Each layer of the hierarchical architecture contains special considerations. The following sections describe best practices for each of the three layers of the hierarchical architecture: access, distribution, and core.
When designing the building access layer, you must take into consideration the number of users or ports required to size up the LAN switch. Connectivity speed for each host should be considered. Hosts might be connected using various technologies such as Fast Ethernet, Gigabit Ethernet, or port channels. The planned VLANs enter into the design.
Performance in the access layer is also important. Redundancy and QoS features should be considered.
The following are recommended best practices for the building access layer:
■ Limit VLANs to a single closet when possible to provide the most deterministic and highly available topology.
■ Use RPVST+ if STP is required. It provides the best convergence.
■ Set VLAN Dynamic Trunking Protocol (DTP) to desirable/desirable with negotiation on.
■ Manually prune unused VLANs to avoid broadcast propagation.
■ Use VTP transparent mode, because there is little need for a common VLAN database in hierarchical networks.
■ Disable trunking on host ports, because it is not necessary. Doing so provides more security and speeds up PortFast.
■ Consider implementing routing in the access layer to provide fast convergence and Layer 3 load balancing.
■ Use the switchport host commands on server and end-user ports to enable PortFast and disable channeling on these ports.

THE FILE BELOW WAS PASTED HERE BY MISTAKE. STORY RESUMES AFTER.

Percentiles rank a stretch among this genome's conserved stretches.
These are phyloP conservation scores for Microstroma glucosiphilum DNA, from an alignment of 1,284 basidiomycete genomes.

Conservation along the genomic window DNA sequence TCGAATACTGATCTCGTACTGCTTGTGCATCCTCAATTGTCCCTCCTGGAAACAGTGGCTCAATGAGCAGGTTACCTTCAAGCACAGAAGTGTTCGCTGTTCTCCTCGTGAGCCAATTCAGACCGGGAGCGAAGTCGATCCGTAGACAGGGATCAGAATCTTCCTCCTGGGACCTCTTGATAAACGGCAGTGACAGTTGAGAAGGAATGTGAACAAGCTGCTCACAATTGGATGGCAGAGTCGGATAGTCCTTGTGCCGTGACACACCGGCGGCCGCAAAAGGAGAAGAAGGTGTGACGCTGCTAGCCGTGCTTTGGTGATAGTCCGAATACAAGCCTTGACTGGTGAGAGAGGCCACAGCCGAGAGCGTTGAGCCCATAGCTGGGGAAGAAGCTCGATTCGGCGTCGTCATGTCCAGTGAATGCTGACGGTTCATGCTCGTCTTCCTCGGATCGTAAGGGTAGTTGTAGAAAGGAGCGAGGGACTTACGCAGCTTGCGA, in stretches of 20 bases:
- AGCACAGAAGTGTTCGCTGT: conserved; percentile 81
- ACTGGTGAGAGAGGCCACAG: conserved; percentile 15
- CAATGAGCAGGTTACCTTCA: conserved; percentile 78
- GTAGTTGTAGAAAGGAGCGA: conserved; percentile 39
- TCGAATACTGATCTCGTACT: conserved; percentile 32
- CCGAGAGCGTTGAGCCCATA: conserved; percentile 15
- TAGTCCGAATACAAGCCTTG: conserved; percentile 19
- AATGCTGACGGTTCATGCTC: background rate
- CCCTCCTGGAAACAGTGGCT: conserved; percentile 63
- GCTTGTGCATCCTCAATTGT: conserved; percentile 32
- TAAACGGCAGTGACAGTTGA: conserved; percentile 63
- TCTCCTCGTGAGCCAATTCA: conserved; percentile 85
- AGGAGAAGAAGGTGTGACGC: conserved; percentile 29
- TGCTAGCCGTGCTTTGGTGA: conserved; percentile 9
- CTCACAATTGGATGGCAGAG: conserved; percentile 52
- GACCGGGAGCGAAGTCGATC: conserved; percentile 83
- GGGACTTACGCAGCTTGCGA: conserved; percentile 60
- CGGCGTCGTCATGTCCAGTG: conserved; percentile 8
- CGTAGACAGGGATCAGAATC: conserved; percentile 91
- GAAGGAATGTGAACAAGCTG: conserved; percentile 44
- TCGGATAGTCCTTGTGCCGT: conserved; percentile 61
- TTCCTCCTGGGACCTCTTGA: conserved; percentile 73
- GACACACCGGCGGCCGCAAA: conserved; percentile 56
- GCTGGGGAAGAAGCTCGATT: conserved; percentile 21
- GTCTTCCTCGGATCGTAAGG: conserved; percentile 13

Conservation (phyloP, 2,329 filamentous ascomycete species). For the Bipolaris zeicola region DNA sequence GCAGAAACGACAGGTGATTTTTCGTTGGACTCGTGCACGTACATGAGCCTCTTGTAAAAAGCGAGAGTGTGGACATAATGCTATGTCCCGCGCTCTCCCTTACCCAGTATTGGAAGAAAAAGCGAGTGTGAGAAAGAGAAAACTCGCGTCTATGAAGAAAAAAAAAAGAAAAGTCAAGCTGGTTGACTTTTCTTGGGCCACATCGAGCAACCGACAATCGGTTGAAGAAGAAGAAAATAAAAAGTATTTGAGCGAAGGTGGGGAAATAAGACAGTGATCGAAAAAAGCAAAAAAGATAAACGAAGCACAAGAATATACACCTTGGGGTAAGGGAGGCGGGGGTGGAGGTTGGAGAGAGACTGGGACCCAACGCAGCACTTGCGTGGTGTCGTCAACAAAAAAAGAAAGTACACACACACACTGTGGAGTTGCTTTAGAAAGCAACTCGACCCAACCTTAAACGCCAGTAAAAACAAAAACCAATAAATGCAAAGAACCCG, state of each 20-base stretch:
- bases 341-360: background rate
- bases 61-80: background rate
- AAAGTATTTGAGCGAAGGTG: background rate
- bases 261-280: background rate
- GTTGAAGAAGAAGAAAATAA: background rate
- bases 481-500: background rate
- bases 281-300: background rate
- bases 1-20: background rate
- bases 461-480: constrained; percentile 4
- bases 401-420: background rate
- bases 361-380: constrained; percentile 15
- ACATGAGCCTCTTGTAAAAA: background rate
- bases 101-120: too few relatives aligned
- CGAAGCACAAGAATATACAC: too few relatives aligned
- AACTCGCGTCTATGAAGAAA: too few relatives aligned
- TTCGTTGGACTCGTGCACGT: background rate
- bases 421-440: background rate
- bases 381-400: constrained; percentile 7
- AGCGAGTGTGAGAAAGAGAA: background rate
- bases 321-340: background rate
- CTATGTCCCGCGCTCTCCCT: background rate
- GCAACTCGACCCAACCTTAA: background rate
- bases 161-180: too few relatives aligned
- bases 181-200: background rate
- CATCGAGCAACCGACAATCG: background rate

As shown in Figure 3-6, the distribution layer aggregates all closet switches and connects to the core layer. Design considerations for the distribution layer include providing wire-speed performance on all ports, link redundancy, and infrastructure services.
Figure 3-6 Distribution Layer
The distribution layer should not be limited on performance. Links to the core must be able to support the bandwidth used by the aggregate access layer switches. Redundant links from the access switches to the distribution layer and from the distribution layer to the core layer allow for high availability in the event of a link failure. Infrastructure services include QoS configuration, security, and policy enforcement. Access lists are configured in the distribution layer.
The following are recommended best practices at the distribution layer:
■ Use first-hop redundancy protocols. Hot Standby Router Protocol (HSRP) or Gateway Load Balancing Protocol (GLBP) should be used if you implement Layer 2 links between the Layer 2 access switches and the distribution layer.
■ Use Layer 3 links between the distribution and core switches to allow for fast convergence and load balancing.
■ Build Layer 3 triangles, not squares as shown in Figure 3-7.
Figure 3-7 Layer 3 Triangles
■ Summarize routes from the distribution to the core of the network to reduce routing overhead.
Depending on the network's size, a core layer may or may not be needed. For larger networks, building distribution switches are aggregated to the core. This provides high-speed connectivity to the server farm/data center and to the Enterprise Edge (to the WAN and the Internet).
Figure 3-8 shows the criticality of the core switches. The core must provide high-speed switching with redundant paths for high availability to all the distribution points. The core must support gigabit speeds and data and voice integration.
The following are best practices for the campus core:
■ Reduce the switch peering by using redundant triangle connections between switches.
■ Use routing that provides a topology with no Layer 2 loops which are seen in Layer 2 links using spanning tree protocol.
■ Use Layer 3 switches on the core that provide intelligent services that Layer 2 switches do not support.
Figure 3-8 Core Switches
Server Farm/Data Center
Server Farm/Data Center
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